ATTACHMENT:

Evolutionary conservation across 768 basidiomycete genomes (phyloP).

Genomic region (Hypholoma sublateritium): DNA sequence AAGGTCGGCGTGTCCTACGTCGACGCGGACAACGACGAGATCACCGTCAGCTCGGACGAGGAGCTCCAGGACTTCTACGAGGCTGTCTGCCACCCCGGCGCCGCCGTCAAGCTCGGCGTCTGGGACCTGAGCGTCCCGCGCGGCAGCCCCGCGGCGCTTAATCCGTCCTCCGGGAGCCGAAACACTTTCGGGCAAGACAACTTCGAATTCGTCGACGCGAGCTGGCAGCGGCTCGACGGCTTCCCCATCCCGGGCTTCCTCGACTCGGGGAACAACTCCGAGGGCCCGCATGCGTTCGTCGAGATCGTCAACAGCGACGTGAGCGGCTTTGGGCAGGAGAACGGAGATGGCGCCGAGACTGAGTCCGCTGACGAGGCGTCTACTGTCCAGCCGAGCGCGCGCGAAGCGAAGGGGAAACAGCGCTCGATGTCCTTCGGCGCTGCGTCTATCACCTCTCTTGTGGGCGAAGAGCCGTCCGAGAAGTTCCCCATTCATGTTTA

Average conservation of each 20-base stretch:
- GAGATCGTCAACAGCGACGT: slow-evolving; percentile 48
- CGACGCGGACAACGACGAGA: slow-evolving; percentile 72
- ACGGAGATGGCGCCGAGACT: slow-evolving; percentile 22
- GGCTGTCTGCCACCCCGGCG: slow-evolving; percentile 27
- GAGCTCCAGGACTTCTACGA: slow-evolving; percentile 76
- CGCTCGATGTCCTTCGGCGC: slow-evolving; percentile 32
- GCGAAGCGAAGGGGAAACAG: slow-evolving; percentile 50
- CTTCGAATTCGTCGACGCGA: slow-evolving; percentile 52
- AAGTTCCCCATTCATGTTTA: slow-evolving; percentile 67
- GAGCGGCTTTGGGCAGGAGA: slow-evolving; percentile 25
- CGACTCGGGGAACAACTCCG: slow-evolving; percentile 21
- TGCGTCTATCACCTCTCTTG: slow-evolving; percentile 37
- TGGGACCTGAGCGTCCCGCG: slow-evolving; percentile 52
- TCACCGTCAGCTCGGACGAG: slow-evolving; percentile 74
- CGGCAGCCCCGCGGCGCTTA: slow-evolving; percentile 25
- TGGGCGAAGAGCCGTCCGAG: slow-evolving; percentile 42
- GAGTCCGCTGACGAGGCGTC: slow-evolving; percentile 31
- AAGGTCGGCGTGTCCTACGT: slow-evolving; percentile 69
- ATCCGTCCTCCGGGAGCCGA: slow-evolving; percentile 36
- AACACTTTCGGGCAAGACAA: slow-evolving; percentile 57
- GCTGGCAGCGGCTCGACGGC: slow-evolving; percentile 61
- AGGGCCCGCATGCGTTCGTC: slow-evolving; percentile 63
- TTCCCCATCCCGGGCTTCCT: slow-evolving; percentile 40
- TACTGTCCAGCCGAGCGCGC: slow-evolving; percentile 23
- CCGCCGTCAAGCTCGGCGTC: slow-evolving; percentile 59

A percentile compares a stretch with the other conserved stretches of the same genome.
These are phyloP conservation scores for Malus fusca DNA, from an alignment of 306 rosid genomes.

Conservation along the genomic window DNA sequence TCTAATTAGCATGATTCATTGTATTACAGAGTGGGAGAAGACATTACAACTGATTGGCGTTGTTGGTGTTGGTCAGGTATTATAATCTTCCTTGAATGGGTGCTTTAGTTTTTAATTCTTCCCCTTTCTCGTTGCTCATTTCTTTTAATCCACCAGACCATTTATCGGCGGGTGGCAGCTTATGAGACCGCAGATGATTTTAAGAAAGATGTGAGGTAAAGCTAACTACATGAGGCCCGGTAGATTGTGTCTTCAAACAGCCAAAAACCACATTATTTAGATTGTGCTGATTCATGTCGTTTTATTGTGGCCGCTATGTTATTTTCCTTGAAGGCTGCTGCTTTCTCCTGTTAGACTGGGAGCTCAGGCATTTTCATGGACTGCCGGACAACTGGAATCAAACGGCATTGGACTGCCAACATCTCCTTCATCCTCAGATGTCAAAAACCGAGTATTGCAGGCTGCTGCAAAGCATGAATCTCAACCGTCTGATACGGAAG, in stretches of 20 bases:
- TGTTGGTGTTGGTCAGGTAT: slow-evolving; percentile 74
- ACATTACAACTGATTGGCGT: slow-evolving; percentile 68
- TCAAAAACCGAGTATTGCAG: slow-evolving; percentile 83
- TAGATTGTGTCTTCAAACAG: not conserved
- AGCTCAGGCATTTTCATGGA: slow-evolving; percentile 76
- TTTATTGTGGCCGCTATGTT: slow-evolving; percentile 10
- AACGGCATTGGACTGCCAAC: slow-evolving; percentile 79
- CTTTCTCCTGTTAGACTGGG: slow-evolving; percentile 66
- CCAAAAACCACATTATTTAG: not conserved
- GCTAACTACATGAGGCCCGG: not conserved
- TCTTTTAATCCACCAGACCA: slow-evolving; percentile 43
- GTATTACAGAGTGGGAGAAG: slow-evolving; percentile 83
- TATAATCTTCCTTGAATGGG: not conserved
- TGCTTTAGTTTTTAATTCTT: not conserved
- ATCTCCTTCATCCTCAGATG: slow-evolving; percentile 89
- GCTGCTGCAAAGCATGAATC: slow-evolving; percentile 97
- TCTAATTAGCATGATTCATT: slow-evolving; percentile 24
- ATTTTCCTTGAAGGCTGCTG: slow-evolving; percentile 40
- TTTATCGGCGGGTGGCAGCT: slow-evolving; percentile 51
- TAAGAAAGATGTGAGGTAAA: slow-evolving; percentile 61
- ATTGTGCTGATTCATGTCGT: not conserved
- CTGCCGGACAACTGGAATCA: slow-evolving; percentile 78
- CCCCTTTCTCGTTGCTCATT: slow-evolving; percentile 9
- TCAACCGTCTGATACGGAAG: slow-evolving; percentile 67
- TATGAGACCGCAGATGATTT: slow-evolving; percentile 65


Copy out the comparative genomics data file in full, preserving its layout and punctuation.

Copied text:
Evolutionary conservation across 768 basidiomycete genomes (phyloP).

Genomic region (Hypholoma sublateritium): DNA sequence AAGGTCGGCGTGTCCTACGTCGACGCGGACAACGACGAGATCACCGTCAGCTCGGACGAGGAGCTCCAGGACTTCTACGAGGCTGTCTGCCACCCCGGCGCCGCCGTCAAGCTCGGCGTCTGGGACCTGAGCGTCCCGCGCGGCAGCCCCGCGGCGCTTAATCCGTCCTCCGGGAGCCGAAACACTTTCGGGCAAGACAACTTCGAATTCGTCGACGCGAGCTGGCAGCGGCTCGACGGCTTCCCCATCCCGGGCTTCCTCGACTCGGGGAACAACTCCGAGGGCCCGCATGCGTTCGTCGAGATCGTCAACAGCGACGTGAGCGGCTTTGGGCAGGAGAACGGAGATGGCGCCGAGACTGAGTCCGCTGACGAGGCGTCTACTGTCCAGCCGAGCGCGCGCGAAGCGAAGGGGAAACAGCGCTCGATGTCCTTCGGCGCTGCGTCTATCACCTCTCTTGTGGGCGAAGAGCCGTCCGAGAAGTTCCCCATTCATGTTTA

Average conservation of each 20-base stretch:
- GAGATCGTCAACAGCGACGT: slow-evolving; percentile 48
- CGACGCGGACAACGACGAGA: slow-evolving; percentile 72
- ACGGAGATGGCGCCGAGACT: slow-evolving; percentile 22
- GGCTGTCTGCCACCCCGGCG: slow-evolving; percentile 27
- GAGCTCCAGGACTTCTACGA: slow-evolving; percentile 76
- CGCTCGATGTCCTTCGGCGC: slow-evolving; percentile 32
- GCGAAGCGAAGGGGAAACAG: slow-evolving; percentile 50
- CTTCGAATTCGTCGACGCGA: slow-evolving; percentile 52
- AAGTTCCCCATTCATGTTTA: slow-evolving; percentile 67
- GAGCGGCTTTGGGCAGGAGA: slow-evolving; percentile 25
- CGACTCGGGGAACAACTCCG: slow-evolving; percentile 21
- TGCGTCTATCACCTCTCTTG: slow-evolving; percentile 37
- TGGGACCTGAGCGTCCCGCG: slow-evolving; percentile 52
- TCACCGTCAGCTCGGACGAG: slow-evolving; percentile 74
- CGGCAGCCCCGCGGCGCTTA: slow-evolving; percentile 25
- TGGGCGAAGAGCCGTCCGAG: slow-evolving; percentile 42
- GAGTCCGCTGACGAGGCGTC: slow-evolving; percentile 31
- AAGGTCGGCGTGTCCTACGT: slow-evolving; percentile 69
- ATCCGTCCTCCGGGAGCCGA: slow-evolving; percentile 36
- AACACTTTCGGGCAAGACAA: slow-evolving; percentile 57
- GCTGGCAGCGGCTCGACGGC: slow-evolving; percentile 61
- AGGGCCCGCATGCGTTCGTC: slow-evolving; percentile 63
- TTCCCCATCCCGGGCTTCCT: slow-evolving; percentile 40
- TACTGTCCAGCCGAGCGCGC: slow-evolving; percentile 23
- CCGCCGTCAAGCTCGGCGTC: slow-evolving; percentile 59

A percentile compares a stretch with the other conserved stretches of the same genome.
These are phyloP conservation scores for Malus fusca DNA, from an alignment of 306 rosid genomes.

Conservation along the genomic window DNA sequence TCTAATTAGCATGATTCATTGTATTACAGAGTGGGAGAAGACATTACAACTGATTGGCGTTGTTGGTGTTGGTCAGGTATTATAATCTTCCTTGAATGGGTGCTTTAGTTTTTAATTCTTCCCCTTTCTCGTTGCTCATTTCTTTTAATCCACCAGACCATTTATCGGCGGGTGGCAGCTTATGAGACCGCAGATGATTTTAAGAAAGATGTGAGGTAAAGCTAACTACATGAGGCCCGGTAGATTGTGTCTTCAAACAGCCAAAAACCACATTATTTAGATTGTGCTGATTCATGTCGTTTTATTGTGGCCGCTATGTTATTTTCCTTGAAGGCTGCTGCTTTCTCCTGTTAGACTGGGAGCTCAGGCATTTTCATGGACTGCCGGACAACTGGAATCAAACGGCATTGGACTGCCAACATCTCCTTCATCCTCAGATGTCAAAAACCGAGTATTGCAGGCTGCTGCAAAGCATGAATCTCAACCGTCTGATACGGAAG, in stretches of 20 bases:
- TGTTGGTGTTGGTCAGGTAT: slow-evolving; percentile 74
- ACATTACAACTGATTGGCGT: slow-evolving; percentile 68
- TCAAAAACCGAGTATTGCAG: slow-evolving; percentile 83
- TAGATTGTGTCTTCAAACAG: not conserved
- AGCTCAGGCATTTTCATGGA: slow-evolving; percentile 76
- TTTATTGTGGCCGCTATGTT: slow-evolving; percentile 10
- AACGGCATTGGACTGCCAAC: slow-evolving; percentile 79
- CTTTCTCCTGTTAGACTGGG: slow-evolving; percentile 66
- CCAAAAACCACATTATTTAG: not conserved
- GCTAACTACATGAGGCCCGG: not conserved
- TCTTTTAATCCACCAGACCA: slow-evolving; percentile 43
- GTATTACAGAGTGGGAGAAG: slow-evolving; percentile 83
- TATAATCTTCCTTGAATGGG: not conserved
- TGCTTTAGTTTTTAATTCTT: not conserved
- ATCTCCTTCATCCTCAGATG: slow-evolving; percentile 89
- GCTGCTGCAAAGCATGAATC: slow-evolving; percentile 97
- TCTAATTAGCATGATTCATT: slow-evolving; percentile 24
- ATTTTCCTTGAAGGCTGCTG: slow-evolving; percentile 40
- TTTATCGGCGGGTGGCAGCT: slow-evolving; percentile 51
- TAAGAAAGATGTGAGGTAAA: slow-evolving; percentile 61
- ATTGTGCTGATTCATGTCGT: not conserved
- CTGCCGGACAACTGGAATCA: slow-evolving; percentile 78
- CCCCTTTCTCGTTGCTCATT: slow-evolving; percentile 9
- TCAACCGTCTGATACGGAAG: slow-evolving; percentile 67
- TATGAGACCGCAGATGATTT: slow-evolving; percentile 65